Review on Smartphone- Radical Technologies
Updated: Mar 12, 2020
Smartphone - The networking of self from Radical Technologies by Greenfield is very relevant reading for the present time. It was not long ago when people used to find it absurd to see someone on their phones all the time, whereas that scenario has become habitual for most people nowadays.
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Greenfield very aptly states in the chapter that smartphones are dematerializing our lives. We are using them to meet people, communicate, entertain ourselves, buy & sell, documenting memories and many more, we are literally using them to fill the dead spaces of our lives. The texture of daily experience has been transformed. Our life is being strongly shaped by the detailed design of the smartphone handset. We are giving them the authority to function as a proxy for our personal identity. We are not fully aware that by using so many apps on our phones we are straightforwardly trading our privacy for convenience. Smartphones are no longer an augmentation but a necessity, our desire for a smartphone has yet to reach its saturation point.
The author describes through his research that these glowing slabs of polycarbonate (smartphone) have swallowed almost all the things people once had floating around in their pockets and purses. They have supplanted the Walkman, the transistor radio, the boombox, the conventional watch, calendars, datebooks, tickets, tokens, business cards, address books, directories, maps, digicams, compass and the list goes on, all of these have been subsumed by a single object, the mobile phone.
The reading correctly demonstrates that the texture of the daily life experience has been transformed, the conventional telephone booths have disappeared from streets, and so is the etiquettes of negotiated waiting and deconfliction that attended it. We have been deprived of the experience of finding and navigating places through a physical map, as all of these substantial experience has been transfigured into a dance of ones and zeros.
Overall, in the reading, Greenfield strongly emphasizes on the fact that these blunt slabs have consumed most of the tangible experiences people used to have more than a decade back. He enlightens the reader about how reliant we have become on these devices that we can not abandon them in spite of knowing that we are trading our privacy/data by using different applications such as maps which provide them with our exact location wherever we go, and on basis of that information they build a detailed picture of our behaviour.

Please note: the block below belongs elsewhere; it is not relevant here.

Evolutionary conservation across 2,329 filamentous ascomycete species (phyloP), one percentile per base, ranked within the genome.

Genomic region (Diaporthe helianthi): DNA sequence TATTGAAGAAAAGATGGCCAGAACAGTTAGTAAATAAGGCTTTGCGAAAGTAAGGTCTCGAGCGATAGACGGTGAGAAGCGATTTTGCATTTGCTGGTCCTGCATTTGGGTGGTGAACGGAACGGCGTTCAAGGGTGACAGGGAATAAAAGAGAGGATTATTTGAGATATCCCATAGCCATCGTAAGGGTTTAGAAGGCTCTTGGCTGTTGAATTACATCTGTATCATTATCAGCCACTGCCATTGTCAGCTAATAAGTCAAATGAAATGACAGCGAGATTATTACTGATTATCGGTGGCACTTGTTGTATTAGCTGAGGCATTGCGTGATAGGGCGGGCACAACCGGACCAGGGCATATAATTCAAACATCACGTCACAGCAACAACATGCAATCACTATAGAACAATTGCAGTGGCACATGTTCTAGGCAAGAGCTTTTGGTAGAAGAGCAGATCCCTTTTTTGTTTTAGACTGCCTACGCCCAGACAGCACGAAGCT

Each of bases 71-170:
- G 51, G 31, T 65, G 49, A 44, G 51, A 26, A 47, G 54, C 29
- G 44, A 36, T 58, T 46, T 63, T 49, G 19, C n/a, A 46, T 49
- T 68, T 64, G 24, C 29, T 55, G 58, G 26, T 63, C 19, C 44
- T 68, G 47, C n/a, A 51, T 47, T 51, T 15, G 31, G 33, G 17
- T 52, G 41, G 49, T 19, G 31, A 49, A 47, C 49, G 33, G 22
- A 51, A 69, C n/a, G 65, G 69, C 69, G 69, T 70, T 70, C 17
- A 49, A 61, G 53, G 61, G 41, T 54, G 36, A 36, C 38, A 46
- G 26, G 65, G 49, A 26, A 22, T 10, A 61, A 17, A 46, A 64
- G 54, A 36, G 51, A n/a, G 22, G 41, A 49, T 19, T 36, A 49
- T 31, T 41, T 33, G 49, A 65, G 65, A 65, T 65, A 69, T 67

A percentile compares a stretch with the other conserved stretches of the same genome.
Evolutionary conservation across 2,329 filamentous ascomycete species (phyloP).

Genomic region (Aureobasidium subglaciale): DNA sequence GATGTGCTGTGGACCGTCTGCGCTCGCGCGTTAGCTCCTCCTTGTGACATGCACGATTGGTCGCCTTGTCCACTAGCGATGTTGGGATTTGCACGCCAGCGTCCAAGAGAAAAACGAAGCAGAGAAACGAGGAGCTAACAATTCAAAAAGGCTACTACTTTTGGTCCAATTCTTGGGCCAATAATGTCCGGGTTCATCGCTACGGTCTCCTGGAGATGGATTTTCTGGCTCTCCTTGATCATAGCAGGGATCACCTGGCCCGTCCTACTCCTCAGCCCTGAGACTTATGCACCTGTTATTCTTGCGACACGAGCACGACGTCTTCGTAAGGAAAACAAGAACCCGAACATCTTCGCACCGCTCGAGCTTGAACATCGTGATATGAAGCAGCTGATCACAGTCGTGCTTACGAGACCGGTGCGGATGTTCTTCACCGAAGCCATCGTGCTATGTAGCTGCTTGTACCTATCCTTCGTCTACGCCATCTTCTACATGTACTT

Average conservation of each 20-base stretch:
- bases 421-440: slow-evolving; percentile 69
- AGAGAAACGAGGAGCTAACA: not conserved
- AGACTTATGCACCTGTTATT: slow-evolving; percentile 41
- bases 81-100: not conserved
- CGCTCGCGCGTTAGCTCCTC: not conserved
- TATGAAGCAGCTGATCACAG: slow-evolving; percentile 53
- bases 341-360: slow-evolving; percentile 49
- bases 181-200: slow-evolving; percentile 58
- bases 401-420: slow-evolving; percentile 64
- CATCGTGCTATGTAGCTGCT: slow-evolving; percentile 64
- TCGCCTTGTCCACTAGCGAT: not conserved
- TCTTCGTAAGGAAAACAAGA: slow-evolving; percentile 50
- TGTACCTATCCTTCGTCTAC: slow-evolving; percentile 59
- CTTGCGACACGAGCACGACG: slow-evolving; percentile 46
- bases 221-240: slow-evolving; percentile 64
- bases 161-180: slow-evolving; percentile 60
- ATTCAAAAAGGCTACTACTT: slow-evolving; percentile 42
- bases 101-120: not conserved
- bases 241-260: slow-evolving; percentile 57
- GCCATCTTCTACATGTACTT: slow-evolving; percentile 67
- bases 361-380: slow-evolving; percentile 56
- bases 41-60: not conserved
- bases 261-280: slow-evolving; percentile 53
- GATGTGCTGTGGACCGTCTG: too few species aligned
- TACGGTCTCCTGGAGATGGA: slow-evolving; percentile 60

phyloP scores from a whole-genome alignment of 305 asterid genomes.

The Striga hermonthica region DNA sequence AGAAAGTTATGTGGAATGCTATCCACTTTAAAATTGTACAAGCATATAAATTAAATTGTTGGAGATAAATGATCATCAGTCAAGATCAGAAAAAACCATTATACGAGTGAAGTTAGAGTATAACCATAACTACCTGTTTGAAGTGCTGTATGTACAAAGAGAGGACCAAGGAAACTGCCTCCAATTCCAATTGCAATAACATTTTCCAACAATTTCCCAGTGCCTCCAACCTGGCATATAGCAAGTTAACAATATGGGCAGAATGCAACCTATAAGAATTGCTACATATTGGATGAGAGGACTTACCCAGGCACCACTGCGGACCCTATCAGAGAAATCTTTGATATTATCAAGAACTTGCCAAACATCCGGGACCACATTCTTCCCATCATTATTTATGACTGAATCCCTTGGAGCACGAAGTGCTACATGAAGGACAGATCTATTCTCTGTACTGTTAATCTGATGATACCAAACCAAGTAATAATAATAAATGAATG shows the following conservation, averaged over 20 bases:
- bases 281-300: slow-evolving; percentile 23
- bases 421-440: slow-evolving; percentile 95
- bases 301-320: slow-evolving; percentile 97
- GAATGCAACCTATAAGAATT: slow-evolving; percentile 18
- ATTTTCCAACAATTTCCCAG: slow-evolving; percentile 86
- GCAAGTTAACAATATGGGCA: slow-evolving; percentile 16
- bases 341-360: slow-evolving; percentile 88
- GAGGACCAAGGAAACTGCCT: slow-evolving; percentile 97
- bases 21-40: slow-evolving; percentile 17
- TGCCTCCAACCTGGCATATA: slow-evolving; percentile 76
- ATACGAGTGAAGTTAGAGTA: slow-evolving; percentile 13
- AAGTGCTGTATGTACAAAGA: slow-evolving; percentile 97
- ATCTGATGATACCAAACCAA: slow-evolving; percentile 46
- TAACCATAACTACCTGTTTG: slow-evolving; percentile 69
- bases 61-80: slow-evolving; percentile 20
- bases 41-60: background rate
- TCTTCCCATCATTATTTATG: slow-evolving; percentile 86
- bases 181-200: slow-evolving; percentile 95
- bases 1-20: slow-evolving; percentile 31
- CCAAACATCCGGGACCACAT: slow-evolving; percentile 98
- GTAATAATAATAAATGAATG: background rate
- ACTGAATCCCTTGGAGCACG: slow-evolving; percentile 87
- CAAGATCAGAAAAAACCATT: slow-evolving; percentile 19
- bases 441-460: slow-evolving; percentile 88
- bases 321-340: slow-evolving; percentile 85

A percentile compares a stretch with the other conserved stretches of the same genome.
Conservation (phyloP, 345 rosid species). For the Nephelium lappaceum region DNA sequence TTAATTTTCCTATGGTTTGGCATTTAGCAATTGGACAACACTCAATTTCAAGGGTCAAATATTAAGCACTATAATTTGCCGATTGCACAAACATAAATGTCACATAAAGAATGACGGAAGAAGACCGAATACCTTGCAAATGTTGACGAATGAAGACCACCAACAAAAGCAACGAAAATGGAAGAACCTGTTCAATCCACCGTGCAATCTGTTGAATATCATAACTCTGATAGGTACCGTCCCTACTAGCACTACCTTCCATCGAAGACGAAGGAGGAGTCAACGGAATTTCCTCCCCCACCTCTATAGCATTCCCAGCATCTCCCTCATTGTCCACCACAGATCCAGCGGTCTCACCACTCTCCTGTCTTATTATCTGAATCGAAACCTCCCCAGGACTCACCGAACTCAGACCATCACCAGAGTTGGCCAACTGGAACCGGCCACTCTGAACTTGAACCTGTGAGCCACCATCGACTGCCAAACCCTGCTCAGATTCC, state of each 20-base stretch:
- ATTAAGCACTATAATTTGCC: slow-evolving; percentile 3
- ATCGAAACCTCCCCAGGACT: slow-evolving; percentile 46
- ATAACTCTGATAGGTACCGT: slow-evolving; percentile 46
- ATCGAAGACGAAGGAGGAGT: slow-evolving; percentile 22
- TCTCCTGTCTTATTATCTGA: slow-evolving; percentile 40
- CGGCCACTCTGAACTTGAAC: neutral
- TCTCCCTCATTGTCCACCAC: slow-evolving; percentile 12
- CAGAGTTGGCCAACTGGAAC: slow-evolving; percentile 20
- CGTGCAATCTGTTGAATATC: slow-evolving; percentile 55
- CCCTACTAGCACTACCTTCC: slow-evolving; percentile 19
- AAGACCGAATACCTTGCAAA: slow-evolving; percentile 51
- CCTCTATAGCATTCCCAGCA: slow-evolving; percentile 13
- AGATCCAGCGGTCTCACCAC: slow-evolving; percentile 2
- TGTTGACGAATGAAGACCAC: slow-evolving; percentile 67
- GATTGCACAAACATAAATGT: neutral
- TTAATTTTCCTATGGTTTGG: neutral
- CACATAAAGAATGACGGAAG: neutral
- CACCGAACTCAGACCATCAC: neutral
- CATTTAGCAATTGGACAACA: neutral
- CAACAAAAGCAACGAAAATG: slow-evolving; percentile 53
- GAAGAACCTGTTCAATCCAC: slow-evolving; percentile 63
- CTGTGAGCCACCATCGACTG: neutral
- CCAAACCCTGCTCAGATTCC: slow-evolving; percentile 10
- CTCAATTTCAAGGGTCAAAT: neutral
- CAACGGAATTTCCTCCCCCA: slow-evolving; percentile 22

My critique on the reading would be, that it is not very well balanced in terms of informing the reader about both the positive and negative sides of the most addictive product designed in the last two decades. I strongly agree that these glowing slabs have made us reliant on them to accomplish ordinary goals, they have deprived us of great tangible experiences, but in today's busy and competitive lives we don't actually have time to access different products for distinct activities.
The author correctly states that the social media applications on our phones change us materially, rewiring neurotransmitter pathways, which triggers us to keep going back on these platforms when the dopamine surge subsides. But I would like to argue that the psychological aspect is not fully taken into consideration to make strong points about the psychology of the user and his actions. I believe that discussing behavioural design in the reading would have given us some unanswered questions.